Burano: The Island Of Lace

Burano: The Island Of Lace

Lucia Constantini Lace
Back in the 16th century, Burano lace was the most sought after in Europe. Today, the tradition is alive and well, thanks to dedicated lacemakers.

Here’s a simple formula that will enhance your under- standing of Venetian crafts: Murano=glass; Burano=lace. Thus, whereas in Murano you’ll find glass shops lining the canals, in Burano, you’ll find shops and stalls with lace and linen. Back in the 16th century, Burano lace was the most sought after in Europe. Today, the tradition is alive and well, thanks to dedicated lacemakers.

Paola Cellini Lace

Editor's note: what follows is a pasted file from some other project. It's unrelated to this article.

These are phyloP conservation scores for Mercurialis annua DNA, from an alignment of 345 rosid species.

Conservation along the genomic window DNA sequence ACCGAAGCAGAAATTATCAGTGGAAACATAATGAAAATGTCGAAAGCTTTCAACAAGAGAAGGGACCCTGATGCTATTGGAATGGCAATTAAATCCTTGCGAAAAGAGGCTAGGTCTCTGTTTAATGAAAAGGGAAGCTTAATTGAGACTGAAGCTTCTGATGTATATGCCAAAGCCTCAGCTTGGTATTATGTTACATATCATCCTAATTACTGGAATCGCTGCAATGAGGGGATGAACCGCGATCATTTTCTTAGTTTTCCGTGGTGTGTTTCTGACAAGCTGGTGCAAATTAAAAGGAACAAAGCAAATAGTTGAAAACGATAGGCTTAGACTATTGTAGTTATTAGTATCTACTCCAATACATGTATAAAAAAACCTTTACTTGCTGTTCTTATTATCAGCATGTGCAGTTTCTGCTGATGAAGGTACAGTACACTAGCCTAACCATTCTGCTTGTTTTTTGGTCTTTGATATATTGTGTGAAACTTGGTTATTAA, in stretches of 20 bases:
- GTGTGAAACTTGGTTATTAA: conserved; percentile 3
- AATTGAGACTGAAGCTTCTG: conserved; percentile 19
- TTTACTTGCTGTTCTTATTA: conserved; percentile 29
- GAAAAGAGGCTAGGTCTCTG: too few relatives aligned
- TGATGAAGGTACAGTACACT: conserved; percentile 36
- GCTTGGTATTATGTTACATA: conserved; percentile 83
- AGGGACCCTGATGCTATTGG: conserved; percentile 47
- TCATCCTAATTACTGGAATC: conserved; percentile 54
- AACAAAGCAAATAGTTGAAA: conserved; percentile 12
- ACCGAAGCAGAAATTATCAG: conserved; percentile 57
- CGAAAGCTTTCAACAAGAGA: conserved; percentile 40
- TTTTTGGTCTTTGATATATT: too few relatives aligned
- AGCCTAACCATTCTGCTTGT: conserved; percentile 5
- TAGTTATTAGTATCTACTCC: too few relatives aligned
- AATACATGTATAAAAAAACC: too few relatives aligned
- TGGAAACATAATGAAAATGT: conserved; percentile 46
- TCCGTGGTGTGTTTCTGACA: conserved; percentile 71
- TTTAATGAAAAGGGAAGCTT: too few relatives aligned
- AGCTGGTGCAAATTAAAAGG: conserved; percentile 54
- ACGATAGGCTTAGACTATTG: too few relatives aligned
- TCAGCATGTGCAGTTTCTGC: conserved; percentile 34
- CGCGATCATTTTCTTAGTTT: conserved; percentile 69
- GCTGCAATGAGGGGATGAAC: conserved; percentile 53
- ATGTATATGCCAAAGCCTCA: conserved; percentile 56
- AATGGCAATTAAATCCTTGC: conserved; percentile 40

Paola Cellini and Annabella Guardalben Ben- etti also work in the old Burano traditions.

Off the island, authentic Burano lace is not easy to find, so it’s worth the trek, about 45 minutes to an hour from the cruise passenger terminal.

At 492 Calle del Principe, you’ll find the shop of Lucia Costantini, who has made lace since she was a child. Born in Burano, she had the privilege of learning the old secrets of the art of needle-lace from the women in her family. It is hard to imagine anyone more committed to a craft than Lucia Costantini, and you will cer- tainly marvel at her handwork, which she performs like a well-executed choreography. For more information: +39 041 735 385.

Paola Cellini and Annabella Guardalben Ben- etti also work in the old Burano traditions, although neither make their home on Burano. They live in Padua, where they teach courses in embroidery and lace- making. For more information: http://www.dolciricami.it/ +39 339 857 8917

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